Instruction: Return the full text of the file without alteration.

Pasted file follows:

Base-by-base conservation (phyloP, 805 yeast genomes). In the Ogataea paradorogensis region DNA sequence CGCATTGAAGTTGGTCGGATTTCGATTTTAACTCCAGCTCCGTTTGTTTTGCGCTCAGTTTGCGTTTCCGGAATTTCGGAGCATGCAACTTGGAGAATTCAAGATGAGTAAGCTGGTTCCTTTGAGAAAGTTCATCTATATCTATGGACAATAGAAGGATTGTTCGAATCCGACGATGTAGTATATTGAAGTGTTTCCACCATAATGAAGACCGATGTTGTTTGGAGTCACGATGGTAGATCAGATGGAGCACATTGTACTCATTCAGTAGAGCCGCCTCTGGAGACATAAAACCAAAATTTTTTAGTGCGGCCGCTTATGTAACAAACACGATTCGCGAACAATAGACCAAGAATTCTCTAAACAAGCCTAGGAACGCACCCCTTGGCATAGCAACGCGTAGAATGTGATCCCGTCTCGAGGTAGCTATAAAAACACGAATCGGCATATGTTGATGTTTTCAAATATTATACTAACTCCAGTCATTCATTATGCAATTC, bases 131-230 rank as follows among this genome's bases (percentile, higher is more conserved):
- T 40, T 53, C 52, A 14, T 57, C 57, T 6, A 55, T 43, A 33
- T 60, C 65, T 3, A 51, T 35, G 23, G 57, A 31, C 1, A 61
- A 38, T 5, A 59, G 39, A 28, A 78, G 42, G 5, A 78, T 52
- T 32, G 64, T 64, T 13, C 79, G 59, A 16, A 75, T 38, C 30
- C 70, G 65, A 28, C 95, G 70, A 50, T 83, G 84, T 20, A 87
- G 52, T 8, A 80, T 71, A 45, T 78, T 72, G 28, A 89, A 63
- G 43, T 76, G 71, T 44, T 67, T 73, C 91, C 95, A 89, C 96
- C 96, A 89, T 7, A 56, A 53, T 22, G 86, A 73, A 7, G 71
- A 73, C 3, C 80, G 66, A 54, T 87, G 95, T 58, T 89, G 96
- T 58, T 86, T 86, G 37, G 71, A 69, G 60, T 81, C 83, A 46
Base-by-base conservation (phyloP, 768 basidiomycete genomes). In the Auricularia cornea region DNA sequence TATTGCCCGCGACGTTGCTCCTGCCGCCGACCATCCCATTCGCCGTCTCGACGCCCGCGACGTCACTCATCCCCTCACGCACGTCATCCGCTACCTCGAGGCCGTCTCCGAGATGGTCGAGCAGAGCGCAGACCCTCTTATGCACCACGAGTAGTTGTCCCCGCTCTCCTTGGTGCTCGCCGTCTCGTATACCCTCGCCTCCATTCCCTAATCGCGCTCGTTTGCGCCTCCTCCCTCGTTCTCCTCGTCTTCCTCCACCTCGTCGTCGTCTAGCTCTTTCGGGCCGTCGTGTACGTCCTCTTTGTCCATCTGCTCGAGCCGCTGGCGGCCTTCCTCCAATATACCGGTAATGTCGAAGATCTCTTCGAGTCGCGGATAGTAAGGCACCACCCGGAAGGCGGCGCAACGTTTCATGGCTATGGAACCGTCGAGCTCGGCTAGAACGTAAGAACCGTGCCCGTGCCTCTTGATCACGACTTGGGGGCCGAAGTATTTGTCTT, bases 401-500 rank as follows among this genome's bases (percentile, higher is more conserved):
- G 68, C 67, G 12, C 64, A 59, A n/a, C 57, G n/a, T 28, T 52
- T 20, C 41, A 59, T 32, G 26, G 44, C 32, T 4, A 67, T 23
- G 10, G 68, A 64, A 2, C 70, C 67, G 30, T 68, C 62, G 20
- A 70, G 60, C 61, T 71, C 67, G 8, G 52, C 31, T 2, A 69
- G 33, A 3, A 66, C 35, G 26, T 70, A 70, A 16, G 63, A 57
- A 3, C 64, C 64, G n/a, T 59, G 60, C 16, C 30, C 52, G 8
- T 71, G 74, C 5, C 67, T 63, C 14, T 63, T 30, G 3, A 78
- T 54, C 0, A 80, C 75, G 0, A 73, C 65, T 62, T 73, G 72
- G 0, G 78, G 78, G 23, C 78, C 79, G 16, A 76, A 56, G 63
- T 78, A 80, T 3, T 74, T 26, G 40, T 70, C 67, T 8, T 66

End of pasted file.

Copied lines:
Base-by-base conservation (phyloP, 805 yeast genomes). In the Ogataea paradorogensis region DNA sequence CGCATTGAAGTTGGTCGGATTTCGATTTTAACTCCAGCTCCGTTTGTTTTGCGCTCAGTTTGCGTTTCCGGAATTTCGGAGCATGCAACTTGGAGAATTCAAGATGAGTAAGCTGGTTCCTTTGAGAAAGTTCATCTATATCTATGGACAATAGAAGGATTGTTCGAATCCGACGATGTAGTATATTGAAGTGTTTCCACCATAATGAAGACCGATGTTGTTTGGAGTCACGATGGTAGATCAGATGGAGCACATTGTACTCATTCAGTAGAGCCGCCTCTGGAGACATAAAACCAAAATTTTTTAGTGCGGCCGCTTATGTAACAAACACGATTCGCGAACAATAGACCAAGAATTCTCTAAACAAGCCTAGGAACGCACCCCTTGGCATAGCAACGCGTAGAATGTGATCCCGTCTCGAGGTAGCTATAAAAACACGAATCGGCATATGTTGATGTTTTCAAATATTATACTAACTCCAGTCATTCATTATGCAATTC, bases 131-230 rank as follows among this genome's bases (percentile, higher is more conserved):
- T 40, T 53, C 52, A 14, T 57, C 57, T 6, A 55, T 43, A 33
- T 60, C 65, T 3, A 51, T 35, G 23, G 57, A 31, C 1, A 61
- A 38, T 5, A 59, G 39, A 28, A 78, G 42, G 5, A 78, T 52
- T 32, G 64, T 64, T 13, C 79, G 59, A 16, A 75, T 38, C 30
- C 70, G 65, A 28, C 95, G 70, A 50, T 83, G 84, T 20, A 87
- G 52, T 8, A 80, T 71, A 45, T 78, T 72, G 28, A 89, A 63
- G 43, T 76, G 71, T 44, T 67, T 73, C 91, C 95, A 89, C 96
- C 96, A 89, T 7, A 56, A 53, T 22, G 86, A 73, A 7, G 71
- A 73, C 3, C 80, G 66, A 54, T 87, G 95, T 58, T 89, G 96
- T 58, T 86, T 86, G 37, G 71, A 69, G 60, T 81, C 83, A 46
Base-by-base conservation (phyloP, 768 basidiomycete genomes). In the Auricularia cornea region DNA sequence TATTGCCCGCGACGTTGCTCCTGCCGCCGACCATCCCATTCGCCGTCTCGACGCCCGCGACGTCACTCATCCCCTCACGCACGTCATCCGCTACCTCGAGGCCGTCTCCGAGATGGTCGAGCAGAGCGCAGACCCTCTTATGCACCACGAGTAGTTGTCCCCGCTCTCCTTGGTGCTCGCCGTCTCGTATACCCTCGCCTCCATTCCCTAATCGCGCTCGTTTGCGCCTCCTCCCTCGTTCTCCTCGTCTTCCTCCACCTCGTCGTCGTCTAGCTCTTTCGGGCCGTCGTGTACGTCCTCTTTGTCCATCTGCTCGAGCCGCTGGCGGCCTTCCTCCAATATACCGGTAATGTCGAAGATCTCTTCGAGTCGCGGATAGTAAGGCACCACCCGGAAGGCGGCGCAACGTTTCATGGCTATGGAACCGTCGAGCTCGGCTAGAACGTAAGAACCGTGCCCGTGCCTCTTGATCACGACTTGGGGGCCGAAGTATTTGTCTT, bases 401-500 rank as follows among this genome's bases (percentile, higher is more conserved):
- G 68, C 67, G 12, C 64, A 59, A n/a, C 57, G n/a, T 28, T 52
- T 20, C 41, A 59, T 32, G 26, G 44, C 32, T 4, A 67, T 23
- G 10, G 68, A 64, A 2, C 70, C 67, G 30, T 68, C 62, G 20
- A 70, G 60, C 61, T 71, C 67, G 8, G 52, C 31, T 2, A 69
- G 33, A 3, A 66, C 35, G 26, T 70, A 70, A 16, G 63, A 57
- A 3, C 64, C 64, G n/a, T 59, G 60, C 16, C 30, C 52, G 8
- T 71, G 74, C 5, C 67, T 63, C 14, T 63, T 30, G 3, A 78
- T 54, C 0, A 80, C 75, G 0, A 73, C 65, T 62, T 73, G 72
- G 0, G 78, G 78, G 23, C 78, C 79, G 16, A 76, A 56, G 63
- T 78, A 80, T 3, T 74, T 26, G 40, T 70, C 67, T 8, T 66